“It’s oh-so-disappointing,” laments The Economist. “MOMA’s embarrassing Björk crush,” snarks The New Yorker. “A beautiful. ill-conceived disaster,” says TheAtlantic.com. With such universal disappointment surrounding MOMA’s Björk exhibition having built up since its March opening, I finally went along to see if I could find a way to disagree with the masses. I like to do that. It feeds the obstreperous in me. A cheap enough thrill but you should try it. Just say the opposite of everyone else and stick to those guns. Tell me how it feels.
I should preface the following by saying that I was the guest of a member and paid $5 instead of the regular $25. I should also add that I have almost all her albums and spent my early 20s in an obsessive fog over Björk. Her mohair sweater on the album cover of Debut accessorized with a lone crystal trembling on each eye’s lower lashes, before she was even a blip on fashion’s radar, is a style happening on a par with Tom Ford’s first collection for Gucci.
I strap on my headphones and enter the first room––more like a holding area, really, than a room. Björk’s voice and the soaring strings of Venus as a Boy erupt in both ears and fill me with joy. Although the voice of some other storytelling Icelandic dóttir pipes up, translating Björk’s life for the listener into a sort of fairy tale: “A girl was born in a hut in a field full of lava…” I want to ask this gatecrasher to leave. Björk’s fairy tale doesn’t need further fairy telling.
So I ignore her. It’s easy enough to do.
The entrance of each holding pen (MOMA you cannot get away with calling them rooms) bears the title of one of her seven albums. Inside there are notebooks and props from her videos. The accompaniment in your headphones changes automatically when you cross the threshold of a new album. Björk blinks oddly from the Post album cover but gets the better of me when I try to video or photograph it. She wins the staring contest and only blinks when I move on.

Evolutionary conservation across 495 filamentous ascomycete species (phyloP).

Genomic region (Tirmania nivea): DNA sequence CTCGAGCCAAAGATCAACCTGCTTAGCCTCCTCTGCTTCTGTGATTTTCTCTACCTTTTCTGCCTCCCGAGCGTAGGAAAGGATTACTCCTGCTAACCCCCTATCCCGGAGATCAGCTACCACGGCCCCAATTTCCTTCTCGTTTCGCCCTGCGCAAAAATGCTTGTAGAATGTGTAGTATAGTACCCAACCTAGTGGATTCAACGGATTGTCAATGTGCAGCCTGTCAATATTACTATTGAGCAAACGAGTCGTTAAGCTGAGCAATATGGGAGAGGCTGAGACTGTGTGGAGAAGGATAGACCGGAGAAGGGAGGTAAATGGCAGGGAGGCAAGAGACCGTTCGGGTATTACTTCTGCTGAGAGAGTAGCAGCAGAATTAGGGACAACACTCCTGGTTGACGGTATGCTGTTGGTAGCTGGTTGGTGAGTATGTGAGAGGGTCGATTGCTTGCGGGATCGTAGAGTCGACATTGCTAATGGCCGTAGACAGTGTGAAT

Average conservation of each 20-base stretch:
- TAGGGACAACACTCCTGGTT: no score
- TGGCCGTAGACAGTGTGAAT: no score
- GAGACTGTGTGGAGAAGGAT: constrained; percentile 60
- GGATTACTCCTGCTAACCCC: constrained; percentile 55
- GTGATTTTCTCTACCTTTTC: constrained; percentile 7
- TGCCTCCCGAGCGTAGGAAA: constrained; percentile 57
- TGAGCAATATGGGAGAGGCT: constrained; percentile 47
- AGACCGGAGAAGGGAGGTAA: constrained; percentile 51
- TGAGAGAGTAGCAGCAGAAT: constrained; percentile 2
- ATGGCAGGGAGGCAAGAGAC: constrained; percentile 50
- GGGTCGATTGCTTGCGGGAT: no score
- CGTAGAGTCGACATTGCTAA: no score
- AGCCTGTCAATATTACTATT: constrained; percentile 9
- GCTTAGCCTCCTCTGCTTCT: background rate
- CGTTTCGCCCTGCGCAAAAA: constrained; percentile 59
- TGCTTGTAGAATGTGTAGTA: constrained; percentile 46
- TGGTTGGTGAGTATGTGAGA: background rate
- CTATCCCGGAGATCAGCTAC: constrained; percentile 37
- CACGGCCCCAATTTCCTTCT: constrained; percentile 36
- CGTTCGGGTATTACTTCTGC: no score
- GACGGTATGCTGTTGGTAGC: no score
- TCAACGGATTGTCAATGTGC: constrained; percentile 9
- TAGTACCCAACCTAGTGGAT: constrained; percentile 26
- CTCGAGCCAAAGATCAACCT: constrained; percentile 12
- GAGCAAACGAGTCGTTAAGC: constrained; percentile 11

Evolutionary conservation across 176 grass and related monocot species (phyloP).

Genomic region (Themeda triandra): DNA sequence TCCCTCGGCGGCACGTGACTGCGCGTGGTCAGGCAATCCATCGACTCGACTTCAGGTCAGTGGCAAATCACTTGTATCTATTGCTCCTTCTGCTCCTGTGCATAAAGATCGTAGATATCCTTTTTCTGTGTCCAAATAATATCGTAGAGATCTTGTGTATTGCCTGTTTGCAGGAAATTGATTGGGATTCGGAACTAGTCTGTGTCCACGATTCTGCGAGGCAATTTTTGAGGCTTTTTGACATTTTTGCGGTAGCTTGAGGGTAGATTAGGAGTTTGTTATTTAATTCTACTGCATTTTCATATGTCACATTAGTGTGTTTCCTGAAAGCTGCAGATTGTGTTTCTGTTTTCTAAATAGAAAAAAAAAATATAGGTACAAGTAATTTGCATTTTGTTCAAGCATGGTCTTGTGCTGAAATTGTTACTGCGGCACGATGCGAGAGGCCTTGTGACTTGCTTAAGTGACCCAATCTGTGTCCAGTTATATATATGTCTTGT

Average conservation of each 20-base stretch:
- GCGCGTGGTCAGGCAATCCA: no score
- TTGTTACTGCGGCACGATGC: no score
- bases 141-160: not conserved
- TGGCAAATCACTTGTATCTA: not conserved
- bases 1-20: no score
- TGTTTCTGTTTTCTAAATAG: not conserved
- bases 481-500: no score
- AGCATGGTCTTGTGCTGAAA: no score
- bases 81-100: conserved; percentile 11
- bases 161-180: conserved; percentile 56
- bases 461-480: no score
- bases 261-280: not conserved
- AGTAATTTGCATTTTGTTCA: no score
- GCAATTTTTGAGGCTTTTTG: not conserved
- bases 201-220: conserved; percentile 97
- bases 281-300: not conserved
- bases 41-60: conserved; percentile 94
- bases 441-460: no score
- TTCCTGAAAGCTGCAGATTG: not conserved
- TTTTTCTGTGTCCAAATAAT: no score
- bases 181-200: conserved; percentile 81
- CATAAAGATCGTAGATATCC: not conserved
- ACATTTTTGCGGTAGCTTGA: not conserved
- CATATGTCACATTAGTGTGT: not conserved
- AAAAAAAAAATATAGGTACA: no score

In one of the displayed notebooks I see she writes the words of a song in a column, one on top of the other, a totem pole of words. If any other writer did this, I might find it contrived but the way Björk approaches music, it’s seems authentic. She who sings of nothing special, just love and loss and the everyday human experience, but who is so free of rock and roll cliché in her lyrics, her appearance, her femininity, that I cannot hear anything bad said against her. Luckily no one who criticizes this exhibition has turned on Björk. They are united in the opinion that MOMA has failed her.
Anyway, I’m in the Vespertine room now and the music in my ears continues spliced and soaring, her voice, strings, synthesizer. It’s a case of over stimulation and I’m loving it.
Incidentally I will be learning to crochet over the summer. Dare I hope to create something like this, but smaller…a tea cosy?
We move to another floor and into a black room (this one counts as a room) and the doors are closed. On wall-to-wall screens, Black Lake, a 10-minute video created especially for the MOMA exhibition is played. Björk, now 49 years old, tramples across a barren post-apocolypic landscape, looking beautiful and tragic in a copper coiled dress by Iris Van Herpen. She agonizes in song over the break up of her 11-year relationship with artist Matthew Barney. It’s heart wrenching to watch. She puts everything into it, beating her chest and shaking her head free of the feelings, her face wan, her frame broken, until the very end when she walks away from us barefoot across a causeway in a gossamer multi-winged dress towards something hopeful.
The last room of the exhibition is arranged with soft red backless sofas. Inside here all of Björk’s music videos play on a 2-hour loop on a cinema-sized screen. Viewers sit, lie flat out, or perch on the floor while immersing themselves with surround sound, and enjoy the gorgeous collaborations that accompanied her songs over two decades. It’s glorious decadence to watch music videos as an art form again instead of something worthy of a hasty squint on Youtube in between checking your blog stats or Facebook posts. I stayed for over an hour gaping at the screen with a stupid smile on my face. Although lying about, many people couldn’t help bopping their heads or tapping their feet. I wanted to dance.
Now back to that totem pole of words for a moment. I think that points to what is missing from the exhibition that got everyone so riled up. The woman behind it all is absent. The requisite peep into artist’s soul, the grand reveal of her motivations, inspirations and influences, the method behind her madness, the key to her craft. Well, truth be told, MOMA doesn’t reward us with any of that. For $25 some people might have assumed they were being promised the magic formula when all they get is to sample the deliciousness one more time.
I feel sorry for them. I’m still licking my lips.